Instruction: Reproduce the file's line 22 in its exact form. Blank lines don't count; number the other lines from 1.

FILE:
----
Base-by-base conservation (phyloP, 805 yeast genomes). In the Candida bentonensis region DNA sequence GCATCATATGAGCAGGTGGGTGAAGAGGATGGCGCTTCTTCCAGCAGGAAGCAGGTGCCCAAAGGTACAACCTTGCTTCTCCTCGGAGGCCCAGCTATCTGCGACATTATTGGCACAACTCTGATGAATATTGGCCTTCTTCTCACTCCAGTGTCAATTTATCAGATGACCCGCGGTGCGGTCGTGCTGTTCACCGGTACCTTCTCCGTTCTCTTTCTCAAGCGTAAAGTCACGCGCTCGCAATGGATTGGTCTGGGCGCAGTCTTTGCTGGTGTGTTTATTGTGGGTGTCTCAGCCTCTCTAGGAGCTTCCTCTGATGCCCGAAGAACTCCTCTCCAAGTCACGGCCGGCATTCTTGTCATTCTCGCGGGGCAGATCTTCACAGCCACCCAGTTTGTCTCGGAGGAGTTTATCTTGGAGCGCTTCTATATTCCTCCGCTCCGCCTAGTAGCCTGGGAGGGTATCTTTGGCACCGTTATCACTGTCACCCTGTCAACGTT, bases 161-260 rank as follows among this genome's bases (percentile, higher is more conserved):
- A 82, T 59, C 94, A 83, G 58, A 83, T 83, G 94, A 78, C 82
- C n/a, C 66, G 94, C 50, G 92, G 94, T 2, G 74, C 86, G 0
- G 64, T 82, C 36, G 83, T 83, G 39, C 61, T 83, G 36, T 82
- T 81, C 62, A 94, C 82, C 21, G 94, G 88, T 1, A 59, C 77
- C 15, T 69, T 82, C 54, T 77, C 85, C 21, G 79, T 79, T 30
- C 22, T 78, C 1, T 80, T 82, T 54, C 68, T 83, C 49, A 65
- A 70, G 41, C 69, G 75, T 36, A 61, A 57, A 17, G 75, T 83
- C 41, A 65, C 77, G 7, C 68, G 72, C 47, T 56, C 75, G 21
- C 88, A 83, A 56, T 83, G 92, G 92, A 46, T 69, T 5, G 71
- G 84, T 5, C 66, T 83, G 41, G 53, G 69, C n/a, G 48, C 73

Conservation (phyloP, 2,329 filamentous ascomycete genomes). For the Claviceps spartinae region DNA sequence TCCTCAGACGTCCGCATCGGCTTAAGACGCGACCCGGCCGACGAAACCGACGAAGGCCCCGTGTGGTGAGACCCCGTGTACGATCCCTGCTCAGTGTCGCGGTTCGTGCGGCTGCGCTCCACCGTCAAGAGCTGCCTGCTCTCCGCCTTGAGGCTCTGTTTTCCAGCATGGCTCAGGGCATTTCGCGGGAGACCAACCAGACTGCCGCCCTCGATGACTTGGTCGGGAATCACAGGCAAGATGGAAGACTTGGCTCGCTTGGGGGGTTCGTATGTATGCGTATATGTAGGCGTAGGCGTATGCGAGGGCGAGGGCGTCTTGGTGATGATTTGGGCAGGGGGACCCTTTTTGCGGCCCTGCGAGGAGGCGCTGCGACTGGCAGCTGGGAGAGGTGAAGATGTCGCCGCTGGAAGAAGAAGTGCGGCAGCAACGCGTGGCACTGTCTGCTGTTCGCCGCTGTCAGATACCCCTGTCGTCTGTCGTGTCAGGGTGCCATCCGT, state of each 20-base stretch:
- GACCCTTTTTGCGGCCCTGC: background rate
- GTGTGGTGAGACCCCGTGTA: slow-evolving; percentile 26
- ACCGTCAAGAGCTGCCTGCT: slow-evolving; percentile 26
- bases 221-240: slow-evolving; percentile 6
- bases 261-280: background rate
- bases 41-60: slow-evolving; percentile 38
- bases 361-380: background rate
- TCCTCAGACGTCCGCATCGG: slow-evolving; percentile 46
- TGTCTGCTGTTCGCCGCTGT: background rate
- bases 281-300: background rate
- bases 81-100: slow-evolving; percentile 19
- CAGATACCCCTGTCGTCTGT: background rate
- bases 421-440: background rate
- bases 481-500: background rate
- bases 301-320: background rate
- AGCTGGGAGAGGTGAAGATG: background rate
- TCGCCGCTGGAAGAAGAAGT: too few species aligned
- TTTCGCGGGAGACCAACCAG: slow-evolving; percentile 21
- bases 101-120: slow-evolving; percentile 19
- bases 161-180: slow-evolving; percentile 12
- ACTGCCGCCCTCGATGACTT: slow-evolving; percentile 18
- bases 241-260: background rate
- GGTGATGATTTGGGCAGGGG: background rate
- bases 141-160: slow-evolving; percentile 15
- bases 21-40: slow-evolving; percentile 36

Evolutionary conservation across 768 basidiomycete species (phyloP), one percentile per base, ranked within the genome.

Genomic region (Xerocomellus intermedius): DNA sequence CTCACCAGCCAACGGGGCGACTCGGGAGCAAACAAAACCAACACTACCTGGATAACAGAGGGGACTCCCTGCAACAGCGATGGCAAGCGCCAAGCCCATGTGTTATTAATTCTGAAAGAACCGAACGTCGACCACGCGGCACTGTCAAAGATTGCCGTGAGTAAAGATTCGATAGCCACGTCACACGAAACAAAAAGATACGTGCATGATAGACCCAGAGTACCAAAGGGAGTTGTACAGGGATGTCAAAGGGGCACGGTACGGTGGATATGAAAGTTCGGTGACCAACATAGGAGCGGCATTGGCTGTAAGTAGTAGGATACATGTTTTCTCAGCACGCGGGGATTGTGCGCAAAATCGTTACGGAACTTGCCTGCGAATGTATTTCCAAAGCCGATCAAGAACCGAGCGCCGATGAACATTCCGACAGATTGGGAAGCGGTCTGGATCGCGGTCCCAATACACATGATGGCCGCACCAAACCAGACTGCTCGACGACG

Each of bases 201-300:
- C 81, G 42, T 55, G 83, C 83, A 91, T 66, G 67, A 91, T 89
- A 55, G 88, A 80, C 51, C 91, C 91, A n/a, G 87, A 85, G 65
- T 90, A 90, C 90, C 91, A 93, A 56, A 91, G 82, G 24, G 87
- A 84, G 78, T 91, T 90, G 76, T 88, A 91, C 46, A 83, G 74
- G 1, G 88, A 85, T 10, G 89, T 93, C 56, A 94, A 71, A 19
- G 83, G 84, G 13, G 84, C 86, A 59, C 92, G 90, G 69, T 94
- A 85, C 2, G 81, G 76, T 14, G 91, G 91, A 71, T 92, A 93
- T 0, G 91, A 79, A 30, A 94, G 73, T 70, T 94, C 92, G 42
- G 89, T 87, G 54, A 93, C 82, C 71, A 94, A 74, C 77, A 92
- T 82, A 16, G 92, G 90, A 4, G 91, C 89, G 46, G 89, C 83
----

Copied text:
- bases 281-300: background rate